RSS Facebook Twitter LinkedIn

Featured Advisor

Asset Preservation Advisors


State: GA

APA’s philosophy is to work closely with our clients to develop an in-depth understanding of their unique needs and objectives. We then customize a municipal bond portfolio that best meets their specific goals and needs. APA manages high quality municipal bond portfolios in four strategies: Short-Term, Intermediate-Term, High Income, and Taxable.

Click to see the full profile

Share |

Employment Index Shows Modest Increase in April

| BY Donald Liebenson

The Conference Board Employment Trends Index (ETI) increased 0.8 percent in April to 108.04, up from the revised figure of 107.18 in March. This April reading is 7.1 percent higher than a year ago.

The ETI aggregates eight labor-market indicators. The April increase was driven by positive contributions from five of the components, including percentage of firms with positions presently not able to fill, a lesser percentage of respondents who find “jobs hard to get,” industrial production, the number of temporary workers, and real manufacturing and trade sales.

The other three components are initial claims for unemployment insurance, part-time workers for economic reasons, and job openings.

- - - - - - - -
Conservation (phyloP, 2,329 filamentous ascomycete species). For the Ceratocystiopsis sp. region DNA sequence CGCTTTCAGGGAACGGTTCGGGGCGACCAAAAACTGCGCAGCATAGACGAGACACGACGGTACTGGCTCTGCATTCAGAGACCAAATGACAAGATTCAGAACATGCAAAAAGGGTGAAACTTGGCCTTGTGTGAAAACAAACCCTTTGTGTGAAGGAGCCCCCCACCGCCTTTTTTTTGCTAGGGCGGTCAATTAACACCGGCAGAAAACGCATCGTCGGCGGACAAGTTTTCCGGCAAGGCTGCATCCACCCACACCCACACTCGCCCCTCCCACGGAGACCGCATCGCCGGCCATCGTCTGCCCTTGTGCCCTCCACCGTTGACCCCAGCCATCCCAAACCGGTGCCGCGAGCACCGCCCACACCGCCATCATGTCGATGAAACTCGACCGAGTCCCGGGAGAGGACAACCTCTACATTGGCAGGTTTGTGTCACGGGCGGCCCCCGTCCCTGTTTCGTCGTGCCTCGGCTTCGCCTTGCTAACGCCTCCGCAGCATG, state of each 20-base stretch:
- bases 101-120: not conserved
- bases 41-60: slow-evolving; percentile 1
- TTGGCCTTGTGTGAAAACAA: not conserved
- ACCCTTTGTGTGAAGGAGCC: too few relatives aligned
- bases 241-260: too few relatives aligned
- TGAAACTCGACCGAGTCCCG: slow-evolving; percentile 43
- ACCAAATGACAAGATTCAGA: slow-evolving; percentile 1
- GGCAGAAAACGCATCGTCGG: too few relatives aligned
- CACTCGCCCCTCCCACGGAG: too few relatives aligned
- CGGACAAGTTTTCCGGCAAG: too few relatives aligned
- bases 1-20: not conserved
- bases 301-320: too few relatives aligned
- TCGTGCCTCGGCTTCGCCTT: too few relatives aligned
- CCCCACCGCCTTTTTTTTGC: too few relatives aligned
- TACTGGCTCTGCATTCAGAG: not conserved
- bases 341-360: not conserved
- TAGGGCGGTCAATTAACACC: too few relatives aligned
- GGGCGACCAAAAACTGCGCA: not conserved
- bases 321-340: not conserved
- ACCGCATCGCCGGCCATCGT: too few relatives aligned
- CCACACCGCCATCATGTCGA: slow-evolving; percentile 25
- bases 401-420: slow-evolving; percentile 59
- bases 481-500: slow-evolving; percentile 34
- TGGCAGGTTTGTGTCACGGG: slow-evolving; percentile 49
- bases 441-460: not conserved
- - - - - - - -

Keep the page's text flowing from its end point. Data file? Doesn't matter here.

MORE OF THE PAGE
The upward trend in the ERI signals moderate improvements in growth Conference Board Director of Macroeconomic Research Gad Levanon said in a statement. “We did not expect employment growth in December to February, averaging almost 250,000 a month, to continue. However, the disappointing job gain in April (115,000, the smallest increase in six months) is probably below the current trend and should pick up about 150,000-175,000 jobs a month through the summer.”

The release of the ETI follows a rocky week of disappointing labor market news. The unemployment rate dipped to 8.1 percent, but this was widely attributed to people who had left the workforce.

The Conference Board Consumer Confidence Index, released late last month, showed little change from March. Readings were mixed, as consumers’ assessment of current conditions improved, but those claiming business conditions are “bad” edged up. Appraisal of the job market was also mixed. Those stating that jobs are “hard to get” declined, as did those stating jobs are “plentiful.” Those expecting business conditions to improve over the next six months decreased, while those expecting them to worsen increased.

Consumer spending, which accounts for 70 percent of the economy, increased only slightly in March in the latest Commerce Department figures. But it rose 2.9 percent in the first quarter, the fastest pace in more than a year.

About the Author

Donald Liebenson

Donald Liebenson writes news and features for Millionaire Corner. He has been published in the Chicago Tribune, The Chicago Sun-Times, The Los Angeles Times, Fiscal Times, Entertainment Weekly, Huffington Post, and other outlets. He has also served as a marketing writer for Chicago-based Questar Entertainment and distributor Baker & Taylor.  

A graduate of the University of Southern California, he is married with a college-age son. He also writes extensively about entertainment.